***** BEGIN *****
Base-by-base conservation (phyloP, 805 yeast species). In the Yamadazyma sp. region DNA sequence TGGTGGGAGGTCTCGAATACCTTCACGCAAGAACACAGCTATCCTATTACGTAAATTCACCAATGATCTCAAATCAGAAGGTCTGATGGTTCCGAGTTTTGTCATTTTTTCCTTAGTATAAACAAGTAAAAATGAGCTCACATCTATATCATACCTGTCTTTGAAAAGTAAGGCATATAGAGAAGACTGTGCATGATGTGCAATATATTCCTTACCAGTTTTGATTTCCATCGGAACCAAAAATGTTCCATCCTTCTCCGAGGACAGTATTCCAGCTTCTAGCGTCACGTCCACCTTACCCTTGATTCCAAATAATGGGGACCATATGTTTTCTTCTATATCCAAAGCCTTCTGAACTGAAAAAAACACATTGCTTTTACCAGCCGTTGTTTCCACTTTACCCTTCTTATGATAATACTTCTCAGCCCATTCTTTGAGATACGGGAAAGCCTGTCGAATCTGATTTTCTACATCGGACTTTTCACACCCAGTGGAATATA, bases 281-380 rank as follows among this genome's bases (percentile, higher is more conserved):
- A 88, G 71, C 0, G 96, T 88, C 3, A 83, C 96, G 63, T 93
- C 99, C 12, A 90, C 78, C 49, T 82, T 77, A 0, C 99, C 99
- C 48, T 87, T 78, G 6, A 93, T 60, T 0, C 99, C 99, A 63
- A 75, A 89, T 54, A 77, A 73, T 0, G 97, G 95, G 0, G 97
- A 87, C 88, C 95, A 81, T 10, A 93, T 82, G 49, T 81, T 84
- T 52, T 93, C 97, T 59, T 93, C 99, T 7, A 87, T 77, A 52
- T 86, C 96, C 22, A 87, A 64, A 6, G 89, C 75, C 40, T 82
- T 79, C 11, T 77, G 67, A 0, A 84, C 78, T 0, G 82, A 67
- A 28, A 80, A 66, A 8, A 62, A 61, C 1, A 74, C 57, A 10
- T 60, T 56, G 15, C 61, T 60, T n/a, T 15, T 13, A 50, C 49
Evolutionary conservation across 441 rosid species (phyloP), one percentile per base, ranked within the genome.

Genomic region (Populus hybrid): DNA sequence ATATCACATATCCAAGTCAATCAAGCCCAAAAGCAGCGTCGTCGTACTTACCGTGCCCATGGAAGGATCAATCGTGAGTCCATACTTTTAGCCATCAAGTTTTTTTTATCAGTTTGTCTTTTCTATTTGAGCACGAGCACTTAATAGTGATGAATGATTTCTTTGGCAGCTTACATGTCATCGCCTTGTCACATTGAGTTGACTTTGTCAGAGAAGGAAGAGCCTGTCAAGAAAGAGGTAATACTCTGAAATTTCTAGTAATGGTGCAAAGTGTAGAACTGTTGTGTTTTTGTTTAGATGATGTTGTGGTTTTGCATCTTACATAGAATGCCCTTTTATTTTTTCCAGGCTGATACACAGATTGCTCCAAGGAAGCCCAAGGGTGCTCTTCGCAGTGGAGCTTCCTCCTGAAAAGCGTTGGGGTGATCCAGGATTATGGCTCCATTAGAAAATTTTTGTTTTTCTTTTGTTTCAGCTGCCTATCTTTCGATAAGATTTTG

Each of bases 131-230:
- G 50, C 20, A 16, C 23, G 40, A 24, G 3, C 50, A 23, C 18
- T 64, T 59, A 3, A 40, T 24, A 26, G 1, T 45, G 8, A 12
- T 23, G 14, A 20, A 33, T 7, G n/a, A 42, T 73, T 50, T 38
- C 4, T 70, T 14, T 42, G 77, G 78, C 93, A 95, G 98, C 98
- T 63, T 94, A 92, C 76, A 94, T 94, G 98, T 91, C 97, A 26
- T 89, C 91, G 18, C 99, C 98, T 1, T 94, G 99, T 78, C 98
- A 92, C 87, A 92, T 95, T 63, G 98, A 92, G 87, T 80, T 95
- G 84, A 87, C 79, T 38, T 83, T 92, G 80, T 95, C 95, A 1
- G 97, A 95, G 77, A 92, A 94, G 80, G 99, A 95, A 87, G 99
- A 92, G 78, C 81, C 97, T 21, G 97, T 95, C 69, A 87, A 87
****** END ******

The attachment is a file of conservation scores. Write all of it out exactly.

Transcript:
Base-by-base conservation (phyloP, 805 yeast species). In the Yamadazyma sp. region DNA sequence TGGTGGGAGGTCTCGAATACCTTCACGCAAGAACACAGCTATCCTATTACGTAAATTCACCAATGATCTCAAATCAGAAGGTCTGATGGTTCCGAGTTTTGTCATTTTTTCCTTAGTATAAACAAGTAAAAATGAGCTCACATCTATATCATACCTGTCTTTGAAAAGTAAGGCATATAGAGAAGACTGTGCATGATGTGCAATATATTCCTTACCAGTTTTGATTTCCATCGGAACCAAAAATGTTCCATCCTTCTCCGAGGACAGTATTCCAGCTTCTAGCGTCACGTCCACCTTACCCTTGATTCCAAATAATGGGGACCATATGTTTTCTTCTATATCCAAAGCCTTCTGAACTGAAAAAAACACATTGCTTTTACCAGCCGTTGTTTCCACTTTACCCTTCTTATGATAATACTTCTCAGCCCATTCTTTGAGATACGGGAAAGCCTGTCGAATCTGATTTTCTACATCGGACTTTTCACACCCAGTGGAATATA, bases 281-380 rank as follows among this genome's bases (percentile, higher is more conserved):
- A 88, G 71, C 0, G 96, T 88, C 3, A 83, C 96, G 63, T 93
- C 99, C 12, A 90, C 78, C 49, T 82, T 77, A 0, C 99, C 99
- C 48, T 87, T 78, G 6, A 93, T 60, T 0, C 99, C 99, A 63
- A 75, A 89, T 54, A 77, A 73, T 0, G 97, G 95, G 0, G 97
- A 87, C 88, C 95, A 81, T 10, A 93, T 82, G 49, T 81, T 84
- T 52, T 93, C 97, T 59, T 93, C 99, T 7, A 87, T 77, A 52
- T 86, C 96, C 22, A 87, A 64, A 6, G 89, C 75, C 40, T 82
- T 79, C 11, T 77, G 67, A 0, A 84, C 78, T 0, G 82, A 67
- A 28, A 80, A 66, A 8, A 62, A 61, C 1, A 74, C 57, A 10
- T 60, T 56, G 15, C 61, T 60, T n/a, T 15, T 13, A 50, C 49
Evolutionary conservation across 441 rosid species (phyloP), one percentile per base, ranked within the genome.

Genomic region (Populus hybrid): DNA sequence ATATCACATATCCAAGTCAATCAAGCCCAAAAGCAGCGTCGTCGTACTTACCGTGCCCATGGAAGGATCAATCGTGAGTCCATACTTTTAGCCATCAAGTTTTTTTTATCAGTTTGTCTTTTCTATTTGAGCACGAGCACTTAATAGTGATGAATGATTTCTTTGGCAGCTTACATGTCATCGCCTTGTCACATTGAGTTGACTTTGTCAGAGAAGGAAGAGCCTGTCAAGAAAGAGGTAATACTCTGAAATTTCTAGTAATGGTGCAAAGTGTAGAACTGTTGTGTTTTTGTTTAGATGATGTTGTGGTTTTGCATCTTACATAGAATGCCCTTTTATTTTTTCCAGGCTGATACACAGATTGCTCCAAGGAAGCCCAAGGGTGCTCTTCGCAGTGGAGCTTCCTCCTGAAAAGCGTTGGGGTGATCCAGGATTATGGCTCCATTAGAAAATTTTTGTTTTTCTTTTGTTTCAGCTGCCTATCTTTCGATAAGATTTTG

Each of bases 131-230:
- G 50, C 20, A 16, C 23, G 40, A 24, G 3, C 50, A 23, C 18
- T 64, T 59, A 3, A 40, T 24, A 26, G 1, T 45, G 8, A 12
- T 23, G 14, A 20, A 33, T 7, G n/a, A 42, T 73, T 50, T 38
- C 4, T 70, T 14, T 42, G 77, G 78, C 93, A 95, G 98, C 98
- T 63, T 94, A 92, C 76, A 94, T 94, G 98, T 91, C 97, A 26
- T 89, C 91, G 18, C 99, C 98, T 1, T 94, G 99, T 78, C 98
- A 92, C 87, A 92, T 95, T 63, G 98, A 92, G 87, T 80, T 95
- G 84, A 87, C 79, T 38, T 83, T 92, G 80, T 95, C 95, A 1
- G 97, A 95, G 77, A 92, A 94, G 80, G 99, A 95, A 87, G 99
- A 92, G 78, C 81, C 97, T 21, G 97, T 95, C 69, A 87, A 87